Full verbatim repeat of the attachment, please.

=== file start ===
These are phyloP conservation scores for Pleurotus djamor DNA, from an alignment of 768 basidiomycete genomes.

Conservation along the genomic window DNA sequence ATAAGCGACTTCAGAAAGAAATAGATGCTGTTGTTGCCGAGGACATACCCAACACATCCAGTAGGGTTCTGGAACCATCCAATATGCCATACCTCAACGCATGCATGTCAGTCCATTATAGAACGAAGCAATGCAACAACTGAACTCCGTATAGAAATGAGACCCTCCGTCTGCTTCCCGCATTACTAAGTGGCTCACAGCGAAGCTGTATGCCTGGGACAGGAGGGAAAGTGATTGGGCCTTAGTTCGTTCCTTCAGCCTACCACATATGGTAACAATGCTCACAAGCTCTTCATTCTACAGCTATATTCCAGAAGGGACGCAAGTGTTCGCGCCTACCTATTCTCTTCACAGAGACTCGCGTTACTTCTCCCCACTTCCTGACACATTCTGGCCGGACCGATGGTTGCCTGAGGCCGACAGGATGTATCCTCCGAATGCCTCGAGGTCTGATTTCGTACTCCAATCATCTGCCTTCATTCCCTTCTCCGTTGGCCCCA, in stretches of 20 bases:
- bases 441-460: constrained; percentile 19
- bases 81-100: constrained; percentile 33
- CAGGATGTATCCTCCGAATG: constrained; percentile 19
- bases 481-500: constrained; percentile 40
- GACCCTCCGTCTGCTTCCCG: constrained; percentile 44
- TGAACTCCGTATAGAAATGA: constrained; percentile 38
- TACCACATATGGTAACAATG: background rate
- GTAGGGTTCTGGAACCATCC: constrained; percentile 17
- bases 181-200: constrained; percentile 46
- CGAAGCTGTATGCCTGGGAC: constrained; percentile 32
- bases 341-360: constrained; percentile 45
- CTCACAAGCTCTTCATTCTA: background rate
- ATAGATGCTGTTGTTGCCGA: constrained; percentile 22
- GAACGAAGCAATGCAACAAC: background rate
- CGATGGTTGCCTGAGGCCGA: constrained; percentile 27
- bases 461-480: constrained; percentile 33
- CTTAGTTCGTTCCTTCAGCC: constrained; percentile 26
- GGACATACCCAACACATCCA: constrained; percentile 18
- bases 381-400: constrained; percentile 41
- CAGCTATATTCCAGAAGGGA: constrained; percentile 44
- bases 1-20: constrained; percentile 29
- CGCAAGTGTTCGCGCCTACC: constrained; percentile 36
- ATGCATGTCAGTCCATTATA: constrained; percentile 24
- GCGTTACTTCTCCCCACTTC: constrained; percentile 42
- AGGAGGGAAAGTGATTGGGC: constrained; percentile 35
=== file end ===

These are phyloP conservation scores for Pleurotus djamor DNA, from an alignment of 768 basidiomycete genomes.

Conservation along the genomic window DNA sequence ATAAGCGACTTCAGAAAGAAATAGATGCTGTTGTTGCCGAGGACATACCCAACACATCCAGTAGGGTTCTGGAACCATCCAATATGCCATACCTCAACGCATGCATGTCAGTCCATTATAGAACGAAGCAATGCAACAACTGAACTCCGTATAGAAATGAGACCCTCCGTCTGCTTCCCGCATTACTAAGTGGCTCACAGCGAAGCTGTATGCCTGGGACAGGAGGGAAAGTGATTGGGCCTTAGTTCGTTCCTTCAGCCTACCACATATGGTAACAATGCTCACAAGCTCTTCATTCTACAGCTATATTCCAGAAGGGACGCAAGTGTTCGCGCCTACCTATTCTCTTCACAGAGACTCGCGTTACTTCTCCCCACTTCCTGACACATTCTGGCCGGACCGATGGTTGCCTGAGGCCGACAGGATGTATCCTCCGAATGCCTCGAGGTCTGATTTCGTACTCCAATCATCTGCCTTCATTCCCTTCTCCGTTGGCCCCA, in stretches of 20 bases:
- bases 441-460: constrained; percentile 19
- bases 81-100: constrained; percentile 33
- CAGGATGTATCCTCCGAATG: constrained; percentile 19
- bases 481-500: constrained; percentile 40
- GACCCTCCGTCTGCTTCCCG: constrained; percentile 44
- TGAACTCCGTATAGAAATGA: constrained; percentile 38
- TACCACATATGGTAACAATG: background rate
- GTAGGGTTCTGGAACCATCC: constrained; percentile 17
- bases 181-200: constrained; percentile 46
- CGAAGCTGTATGCCTGGGAC: constrained; percentile 32
- bases 341-360: constrained; percentile 45
- CTCACAAGCTCTTCATTCTA: background rate
- ATAGATGCTGTTGTTGCCGA: constrained; percentile 22
- GAACGAAGCAATGCAACAAC: background rate
- CGATGGTTGCCTGAGGCCGA: constrained; percentile 27
- bases 461-480: constrained; percentile 33
- CTTAGTTCGTTCCTTCAGCC: constrained; percentile 26
- GGACATACCCAACACATCCA: constrained; percentile 18
- bases 381-400: constrained; percentile 41
- CAGCTATATTCCAGAAGGGA: constrained; percentile 44
- bases 1-20: constrained; percentile 29
- CGCAAGTGTTCGCGCCTACC: constrained; percentile 36
- ATGCATGTCAGTCCATTATA: constrained; percentile 24
- GCGTTACTTCTCCCCACTTC: constrained; percentile 42
- AGGAGGGAAAGTGATTGGGC: constrained; percentile 35